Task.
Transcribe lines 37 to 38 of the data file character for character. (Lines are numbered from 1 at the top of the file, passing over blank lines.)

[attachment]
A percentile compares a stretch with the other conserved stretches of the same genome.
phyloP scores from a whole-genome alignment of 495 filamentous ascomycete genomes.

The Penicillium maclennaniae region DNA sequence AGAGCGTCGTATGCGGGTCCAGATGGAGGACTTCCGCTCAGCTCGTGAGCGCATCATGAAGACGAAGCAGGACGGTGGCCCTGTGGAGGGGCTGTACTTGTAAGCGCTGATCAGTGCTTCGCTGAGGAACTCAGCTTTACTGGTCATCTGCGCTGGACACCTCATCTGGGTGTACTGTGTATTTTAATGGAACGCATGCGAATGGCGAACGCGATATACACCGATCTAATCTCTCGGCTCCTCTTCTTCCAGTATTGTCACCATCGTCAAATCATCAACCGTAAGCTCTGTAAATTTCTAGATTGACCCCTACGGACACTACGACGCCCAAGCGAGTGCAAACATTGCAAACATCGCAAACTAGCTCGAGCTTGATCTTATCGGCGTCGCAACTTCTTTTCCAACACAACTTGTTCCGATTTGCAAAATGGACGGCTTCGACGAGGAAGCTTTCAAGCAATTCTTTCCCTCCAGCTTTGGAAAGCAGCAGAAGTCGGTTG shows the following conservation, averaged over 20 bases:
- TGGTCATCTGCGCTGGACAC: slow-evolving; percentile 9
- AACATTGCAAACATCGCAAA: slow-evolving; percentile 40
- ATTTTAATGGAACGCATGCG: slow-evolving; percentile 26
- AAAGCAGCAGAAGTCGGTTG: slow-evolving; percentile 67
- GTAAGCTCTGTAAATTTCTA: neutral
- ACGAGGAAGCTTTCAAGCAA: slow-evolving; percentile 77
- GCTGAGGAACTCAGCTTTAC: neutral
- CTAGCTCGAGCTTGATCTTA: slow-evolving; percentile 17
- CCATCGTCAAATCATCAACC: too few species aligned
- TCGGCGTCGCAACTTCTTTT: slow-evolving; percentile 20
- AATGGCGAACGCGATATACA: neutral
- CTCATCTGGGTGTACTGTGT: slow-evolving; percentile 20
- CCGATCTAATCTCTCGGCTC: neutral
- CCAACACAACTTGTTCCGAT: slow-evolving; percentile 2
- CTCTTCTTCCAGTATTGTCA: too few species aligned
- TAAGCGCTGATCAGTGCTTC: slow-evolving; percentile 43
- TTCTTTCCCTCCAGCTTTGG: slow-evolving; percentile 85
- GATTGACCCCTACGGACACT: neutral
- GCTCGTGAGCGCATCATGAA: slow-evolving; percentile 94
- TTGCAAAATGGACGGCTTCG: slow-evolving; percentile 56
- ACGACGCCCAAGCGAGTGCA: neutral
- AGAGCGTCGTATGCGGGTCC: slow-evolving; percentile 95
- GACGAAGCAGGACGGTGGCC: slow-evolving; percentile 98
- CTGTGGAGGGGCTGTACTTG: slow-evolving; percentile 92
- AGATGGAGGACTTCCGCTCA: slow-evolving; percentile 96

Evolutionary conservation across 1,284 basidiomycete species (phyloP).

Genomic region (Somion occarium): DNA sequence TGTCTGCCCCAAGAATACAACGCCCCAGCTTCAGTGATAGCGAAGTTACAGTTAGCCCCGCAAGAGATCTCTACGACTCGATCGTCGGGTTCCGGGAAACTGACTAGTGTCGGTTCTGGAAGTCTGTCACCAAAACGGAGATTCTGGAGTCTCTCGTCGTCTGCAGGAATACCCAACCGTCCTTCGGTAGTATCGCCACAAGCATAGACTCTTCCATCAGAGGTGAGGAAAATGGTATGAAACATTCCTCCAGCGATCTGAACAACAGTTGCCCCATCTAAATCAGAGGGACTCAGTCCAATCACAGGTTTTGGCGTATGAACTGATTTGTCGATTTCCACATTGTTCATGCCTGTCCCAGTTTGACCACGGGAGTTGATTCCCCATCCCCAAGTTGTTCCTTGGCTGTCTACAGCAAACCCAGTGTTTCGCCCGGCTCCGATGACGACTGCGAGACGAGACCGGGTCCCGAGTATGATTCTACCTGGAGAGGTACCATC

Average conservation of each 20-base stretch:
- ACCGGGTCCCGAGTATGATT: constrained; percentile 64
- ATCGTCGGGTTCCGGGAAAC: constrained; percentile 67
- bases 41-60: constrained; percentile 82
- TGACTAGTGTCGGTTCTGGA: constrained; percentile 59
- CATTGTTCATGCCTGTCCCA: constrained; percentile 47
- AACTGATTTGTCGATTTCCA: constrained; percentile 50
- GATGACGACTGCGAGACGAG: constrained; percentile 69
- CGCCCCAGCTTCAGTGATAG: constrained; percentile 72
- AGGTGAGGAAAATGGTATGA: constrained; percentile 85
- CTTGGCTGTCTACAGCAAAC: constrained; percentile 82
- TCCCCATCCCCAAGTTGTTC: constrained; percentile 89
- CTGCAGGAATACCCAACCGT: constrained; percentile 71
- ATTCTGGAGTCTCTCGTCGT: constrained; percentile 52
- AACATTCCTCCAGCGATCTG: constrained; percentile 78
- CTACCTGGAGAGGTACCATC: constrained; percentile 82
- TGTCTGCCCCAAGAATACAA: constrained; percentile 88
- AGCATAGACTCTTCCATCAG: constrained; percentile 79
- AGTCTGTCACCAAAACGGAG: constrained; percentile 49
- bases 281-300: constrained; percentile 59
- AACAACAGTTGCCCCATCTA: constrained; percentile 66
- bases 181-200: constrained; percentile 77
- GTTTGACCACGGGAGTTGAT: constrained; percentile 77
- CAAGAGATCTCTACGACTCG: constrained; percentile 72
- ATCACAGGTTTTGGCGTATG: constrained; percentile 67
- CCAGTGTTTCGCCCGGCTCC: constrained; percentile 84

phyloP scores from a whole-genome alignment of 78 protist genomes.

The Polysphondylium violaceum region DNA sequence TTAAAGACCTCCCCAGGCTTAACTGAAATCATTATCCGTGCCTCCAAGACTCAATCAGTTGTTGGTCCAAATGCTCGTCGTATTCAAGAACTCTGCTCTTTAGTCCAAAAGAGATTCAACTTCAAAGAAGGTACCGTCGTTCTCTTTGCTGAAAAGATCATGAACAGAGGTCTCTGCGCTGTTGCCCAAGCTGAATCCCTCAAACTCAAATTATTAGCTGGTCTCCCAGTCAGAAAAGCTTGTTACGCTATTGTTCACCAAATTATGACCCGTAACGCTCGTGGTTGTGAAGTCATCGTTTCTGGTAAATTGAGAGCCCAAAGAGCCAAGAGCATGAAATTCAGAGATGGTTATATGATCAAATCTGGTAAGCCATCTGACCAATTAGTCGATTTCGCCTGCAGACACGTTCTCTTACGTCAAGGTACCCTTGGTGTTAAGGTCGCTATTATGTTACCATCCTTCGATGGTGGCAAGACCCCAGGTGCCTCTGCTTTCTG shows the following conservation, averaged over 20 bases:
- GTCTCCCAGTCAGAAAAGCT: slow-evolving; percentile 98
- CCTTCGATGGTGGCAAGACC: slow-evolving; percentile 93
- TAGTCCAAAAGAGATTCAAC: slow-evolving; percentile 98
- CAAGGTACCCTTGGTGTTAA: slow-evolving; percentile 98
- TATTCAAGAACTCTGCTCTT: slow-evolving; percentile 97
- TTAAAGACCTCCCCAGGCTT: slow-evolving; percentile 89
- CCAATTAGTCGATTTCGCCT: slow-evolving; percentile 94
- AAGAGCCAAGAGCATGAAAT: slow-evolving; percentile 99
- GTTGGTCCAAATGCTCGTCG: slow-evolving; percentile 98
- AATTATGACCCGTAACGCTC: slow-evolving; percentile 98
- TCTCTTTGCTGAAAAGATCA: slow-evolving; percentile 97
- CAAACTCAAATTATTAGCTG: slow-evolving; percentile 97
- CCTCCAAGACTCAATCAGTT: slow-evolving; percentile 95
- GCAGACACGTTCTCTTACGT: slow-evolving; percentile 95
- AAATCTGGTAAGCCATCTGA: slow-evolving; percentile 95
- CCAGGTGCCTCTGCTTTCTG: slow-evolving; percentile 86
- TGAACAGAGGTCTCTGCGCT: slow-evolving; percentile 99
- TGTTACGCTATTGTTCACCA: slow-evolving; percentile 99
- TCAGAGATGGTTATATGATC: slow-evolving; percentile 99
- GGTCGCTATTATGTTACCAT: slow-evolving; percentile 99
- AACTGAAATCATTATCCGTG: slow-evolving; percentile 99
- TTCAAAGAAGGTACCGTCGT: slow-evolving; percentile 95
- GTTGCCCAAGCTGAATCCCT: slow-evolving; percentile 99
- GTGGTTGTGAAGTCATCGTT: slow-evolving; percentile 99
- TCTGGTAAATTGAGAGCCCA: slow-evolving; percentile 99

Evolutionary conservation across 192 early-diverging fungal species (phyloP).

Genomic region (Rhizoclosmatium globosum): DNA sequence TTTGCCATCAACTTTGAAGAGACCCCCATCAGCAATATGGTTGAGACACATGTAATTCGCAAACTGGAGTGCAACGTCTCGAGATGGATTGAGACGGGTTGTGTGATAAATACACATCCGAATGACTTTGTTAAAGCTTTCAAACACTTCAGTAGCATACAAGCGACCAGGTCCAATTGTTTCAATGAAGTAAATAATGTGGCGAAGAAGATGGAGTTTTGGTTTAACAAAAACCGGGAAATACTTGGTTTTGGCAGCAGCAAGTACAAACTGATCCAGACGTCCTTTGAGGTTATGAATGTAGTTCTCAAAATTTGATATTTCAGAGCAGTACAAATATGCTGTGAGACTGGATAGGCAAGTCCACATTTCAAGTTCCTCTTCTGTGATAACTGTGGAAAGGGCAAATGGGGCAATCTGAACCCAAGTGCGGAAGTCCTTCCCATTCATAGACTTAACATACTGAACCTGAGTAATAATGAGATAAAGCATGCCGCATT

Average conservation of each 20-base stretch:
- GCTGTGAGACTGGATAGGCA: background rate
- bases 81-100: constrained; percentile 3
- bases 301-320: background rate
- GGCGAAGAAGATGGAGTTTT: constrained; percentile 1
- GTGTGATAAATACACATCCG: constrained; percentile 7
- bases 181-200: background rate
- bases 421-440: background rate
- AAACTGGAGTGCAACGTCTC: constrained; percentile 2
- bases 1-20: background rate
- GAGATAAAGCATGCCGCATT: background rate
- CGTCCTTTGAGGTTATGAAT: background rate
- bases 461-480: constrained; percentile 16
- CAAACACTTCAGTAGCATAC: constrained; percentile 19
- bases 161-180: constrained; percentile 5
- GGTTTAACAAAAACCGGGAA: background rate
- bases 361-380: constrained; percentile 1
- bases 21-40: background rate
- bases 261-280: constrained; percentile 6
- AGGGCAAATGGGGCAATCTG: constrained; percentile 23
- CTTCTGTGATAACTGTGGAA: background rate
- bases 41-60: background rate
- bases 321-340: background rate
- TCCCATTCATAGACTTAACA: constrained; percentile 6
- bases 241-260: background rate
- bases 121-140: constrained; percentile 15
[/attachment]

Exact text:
- AACTGATTTGTCGATTTCCA: constrained; percentile 50
- GATGACGACTGCGAGACGAG: constrained; percentile 69